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Doing Business in Azerbaijan
 
 
 

Forms of Business Organisation

Under the Civil Code, legal entities may be either commercial or non-commercial. The Civil Code provides for the following organisational forms of commercial legal entities:

• Joint Stock Companies (“JSC”);
• General Partnerships (“GP”);
• Limited Partnerships (“LP”);
• Limited Liability Companies (“LLC”);
• Additional Liability Companies (“ALC”); and
• Cooperatives.

Azerbaijani entities are generally incorporated or established pursuant to a foundation agreement and a charter. The foundation agreement is not, however, required for the creation of companies with one participant. The foundation agreement governs the rights and obligations of the founders and the relations between the founders and the entity. The charter generally governs the structure and management of the entity and the rights of participants and shareholders in connection therewith. Certain provisions of the foundation documents defined in the Civil Code are mandatory.

Azerbaijani corporate law fixes a minimum amount of charter capital for JSCs. In certain cases (such as banking and insurance companies), additional requirements are imposed by specific legislation.

Joint Stock Companies (“JSC”)

A JSC is a legal entity whose charter capital is divided into a certain number of shares, which are securities. As a rule, JSC shareholders are liable for the obligations of the JSC only to the extent of their shares’ value.

A JSC may be either open or closed. A closed JSC with more than 50 shareholders must be reorganised into an open JSC. Shares of a closed JSC are distributed only among the founders and transferred to third parties only upon the shareholders’ failure to exercise the right of first refusal and upon a closed JSC’s failure to purchase such shares. Shares of an open JSC are publicly sold and can be alienated by shareholders to third parties without restriction.

A sole individual or legal entity may be the founder or the shareholder of a JSC. The process of establishing a JSC is initiated at the founders’ meeting, which adopts the foundation agreement, if applicable, and charter of the JSC. It includes state registration of the JSC, state registration of the issuance of shares and the placement of shares. The par value of the shares of a newly established JSC must be paid by the founders prior to state registration of the JSC. Subsequent to establishment, the JSC’s shares can be placed either among the founders in closed JSCs or through a public offering in open JSCs. An open JSC may conduct a public offering itself or through a stock exchange.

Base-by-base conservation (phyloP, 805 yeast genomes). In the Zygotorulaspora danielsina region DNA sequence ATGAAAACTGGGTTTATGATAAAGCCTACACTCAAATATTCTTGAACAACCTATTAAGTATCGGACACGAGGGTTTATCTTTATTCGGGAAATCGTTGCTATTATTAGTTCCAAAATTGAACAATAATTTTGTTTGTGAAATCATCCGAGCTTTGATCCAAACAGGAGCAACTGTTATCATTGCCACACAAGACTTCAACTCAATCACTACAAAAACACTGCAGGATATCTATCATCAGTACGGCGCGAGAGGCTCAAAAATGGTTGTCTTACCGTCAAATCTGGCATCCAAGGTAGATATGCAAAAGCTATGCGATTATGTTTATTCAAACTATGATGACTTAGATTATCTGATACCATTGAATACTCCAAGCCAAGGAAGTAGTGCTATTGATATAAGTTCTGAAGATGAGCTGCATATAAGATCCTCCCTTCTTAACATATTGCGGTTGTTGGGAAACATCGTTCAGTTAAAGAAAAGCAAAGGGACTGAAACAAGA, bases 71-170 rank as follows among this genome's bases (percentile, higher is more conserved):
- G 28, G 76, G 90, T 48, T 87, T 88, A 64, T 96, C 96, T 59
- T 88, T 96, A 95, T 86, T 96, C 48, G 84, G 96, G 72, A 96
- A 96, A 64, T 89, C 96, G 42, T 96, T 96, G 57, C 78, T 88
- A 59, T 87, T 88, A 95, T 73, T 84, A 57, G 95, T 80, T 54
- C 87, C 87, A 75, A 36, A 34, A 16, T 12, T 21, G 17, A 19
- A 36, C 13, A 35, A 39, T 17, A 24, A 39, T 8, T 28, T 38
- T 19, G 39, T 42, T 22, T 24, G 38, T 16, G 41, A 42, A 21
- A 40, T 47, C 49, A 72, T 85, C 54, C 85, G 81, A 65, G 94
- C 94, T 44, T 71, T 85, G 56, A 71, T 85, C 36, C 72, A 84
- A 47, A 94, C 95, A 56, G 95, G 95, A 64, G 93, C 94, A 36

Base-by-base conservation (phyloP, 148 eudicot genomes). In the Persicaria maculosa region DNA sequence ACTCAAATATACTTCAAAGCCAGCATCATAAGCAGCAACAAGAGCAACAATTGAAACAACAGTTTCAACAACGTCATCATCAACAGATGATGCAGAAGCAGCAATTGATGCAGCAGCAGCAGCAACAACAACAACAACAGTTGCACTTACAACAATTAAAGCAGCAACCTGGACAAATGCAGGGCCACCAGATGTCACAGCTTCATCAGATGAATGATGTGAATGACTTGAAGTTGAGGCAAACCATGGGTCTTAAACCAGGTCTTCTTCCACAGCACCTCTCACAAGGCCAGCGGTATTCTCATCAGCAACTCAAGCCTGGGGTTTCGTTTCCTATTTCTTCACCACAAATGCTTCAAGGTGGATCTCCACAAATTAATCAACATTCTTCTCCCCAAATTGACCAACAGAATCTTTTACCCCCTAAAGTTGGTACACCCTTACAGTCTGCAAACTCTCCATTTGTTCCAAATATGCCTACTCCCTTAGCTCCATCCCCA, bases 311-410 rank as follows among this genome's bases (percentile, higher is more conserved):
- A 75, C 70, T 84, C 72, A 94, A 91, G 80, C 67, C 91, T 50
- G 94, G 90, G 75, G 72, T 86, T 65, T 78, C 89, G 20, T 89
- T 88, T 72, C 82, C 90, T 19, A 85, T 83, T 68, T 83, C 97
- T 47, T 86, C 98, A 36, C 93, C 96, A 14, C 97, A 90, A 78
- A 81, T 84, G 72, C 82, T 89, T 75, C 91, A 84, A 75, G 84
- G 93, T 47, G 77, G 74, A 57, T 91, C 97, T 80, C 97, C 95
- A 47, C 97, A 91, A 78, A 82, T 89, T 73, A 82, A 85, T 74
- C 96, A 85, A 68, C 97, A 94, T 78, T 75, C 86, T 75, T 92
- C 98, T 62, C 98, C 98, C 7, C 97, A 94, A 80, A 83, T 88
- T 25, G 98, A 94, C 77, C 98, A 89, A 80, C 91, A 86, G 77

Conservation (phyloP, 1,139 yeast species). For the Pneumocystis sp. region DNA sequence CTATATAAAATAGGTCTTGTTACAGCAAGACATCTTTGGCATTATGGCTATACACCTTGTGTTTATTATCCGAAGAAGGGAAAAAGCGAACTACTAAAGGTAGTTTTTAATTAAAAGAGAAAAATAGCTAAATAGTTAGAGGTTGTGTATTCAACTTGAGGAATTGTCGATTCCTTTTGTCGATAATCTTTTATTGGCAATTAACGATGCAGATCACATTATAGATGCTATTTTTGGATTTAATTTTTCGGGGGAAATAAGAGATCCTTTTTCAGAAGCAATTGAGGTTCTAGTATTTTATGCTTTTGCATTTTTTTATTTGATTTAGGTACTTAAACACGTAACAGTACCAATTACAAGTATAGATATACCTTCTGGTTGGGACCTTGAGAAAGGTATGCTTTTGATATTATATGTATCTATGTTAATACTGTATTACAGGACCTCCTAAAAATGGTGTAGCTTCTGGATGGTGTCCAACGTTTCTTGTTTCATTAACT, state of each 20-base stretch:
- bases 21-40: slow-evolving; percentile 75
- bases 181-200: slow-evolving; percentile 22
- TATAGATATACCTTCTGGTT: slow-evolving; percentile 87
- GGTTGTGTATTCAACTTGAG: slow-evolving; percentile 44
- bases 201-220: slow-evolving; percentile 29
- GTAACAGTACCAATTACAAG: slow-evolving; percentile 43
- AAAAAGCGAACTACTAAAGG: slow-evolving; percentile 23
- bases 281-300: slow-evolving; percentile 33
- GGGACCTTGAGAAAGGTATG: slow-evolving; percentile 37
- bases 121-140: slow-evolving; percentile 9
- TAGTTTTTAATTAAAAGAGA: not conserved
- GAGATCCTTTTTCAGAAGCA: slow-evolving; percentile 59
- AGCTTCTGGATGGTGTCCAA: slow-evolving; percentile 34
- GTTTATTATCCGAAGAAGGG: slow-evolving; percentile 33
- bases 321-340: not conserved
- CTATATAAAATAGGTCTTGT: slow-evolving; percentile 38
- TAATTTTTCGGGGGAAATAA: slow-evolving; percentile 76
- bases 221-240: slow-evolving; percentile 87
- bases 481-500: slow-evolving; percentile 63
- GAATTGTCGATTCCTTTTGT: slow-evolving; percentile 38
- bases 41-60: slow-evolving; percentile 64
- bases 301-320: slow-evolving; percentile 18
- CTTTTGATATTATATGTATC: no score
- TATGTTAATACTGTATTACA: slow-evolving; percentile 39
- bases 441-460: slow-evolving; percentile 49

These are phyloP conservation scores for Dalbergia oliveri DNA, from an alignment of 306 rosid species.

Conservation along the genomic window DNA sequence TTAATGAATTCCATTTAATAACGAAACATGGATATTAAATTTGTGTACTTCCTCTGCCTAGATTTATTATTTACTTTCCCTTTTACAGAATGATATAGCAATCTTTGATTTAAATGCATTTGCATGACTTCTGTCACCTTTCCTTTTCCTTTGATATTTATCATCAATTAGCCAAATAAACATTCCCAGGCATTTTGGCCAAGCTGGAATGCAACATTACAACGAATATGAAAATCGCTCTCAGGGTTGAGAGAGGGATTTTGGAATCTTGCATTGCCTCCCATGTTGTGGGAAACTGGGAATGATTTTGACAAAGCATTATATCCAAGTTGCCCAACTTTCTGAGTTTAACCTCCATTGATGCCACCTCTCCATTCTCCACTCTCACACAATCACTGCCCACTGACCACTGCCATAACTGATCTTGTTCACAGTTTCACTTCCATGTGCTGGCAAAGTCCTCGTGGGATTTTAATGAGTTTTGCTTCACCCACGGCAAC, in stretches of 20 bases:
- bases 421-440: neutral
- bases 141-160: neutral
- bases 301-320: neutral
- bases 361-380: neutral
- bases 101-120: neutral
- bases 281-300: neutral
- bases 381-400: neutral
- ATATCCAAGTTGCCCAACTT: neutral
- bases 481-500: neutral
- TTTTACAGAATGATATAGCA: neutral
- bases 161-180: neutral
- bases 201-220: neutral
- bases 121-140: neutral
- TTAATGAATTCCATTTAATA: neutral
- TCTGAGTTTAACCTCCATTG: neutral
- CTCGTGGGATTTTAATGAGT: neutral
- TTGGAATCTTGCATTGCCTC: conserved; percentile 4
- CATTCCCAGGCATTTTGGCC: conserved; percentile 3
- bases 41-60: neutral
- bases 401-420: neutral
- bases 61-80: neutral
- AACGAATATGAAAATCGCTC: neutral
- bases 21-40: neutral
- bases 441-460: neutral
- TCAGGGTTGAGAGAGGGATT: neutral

The charter capital of a JSC is divided into a fixed number of shares of a stated par value. For a closed JSC, the minimum amount of the charter capital is approximately $2,325 and twice that for an open JSC.

The charter capital of a JSC must be fully paid on or before the date of its state registration. If the net worth of assets of a JSC is less than the amount of its charter capital at the end of each fiscal year, it must decrease its charter capital and register the decrease with the Ministry of Justice.

Contributions to the charter capital of a JSC may be made in cash or in-kind. The value of the contributions made in-kind must be confirmed by the founder’s meeting. Payment for publicly placed shares must be made in cash.

Shares in a JSC are investment securities and must be registered with the State Committee for Securities before issuance (except at the time of establishment of JSC). Shares may be either common or preferred shares. Preferred shares may not be issued in an amount exceeding 25% of the charter capital. Shares may be merged, divided or converted into other shares. The shares of JSCs may be denominated only in the national currency.


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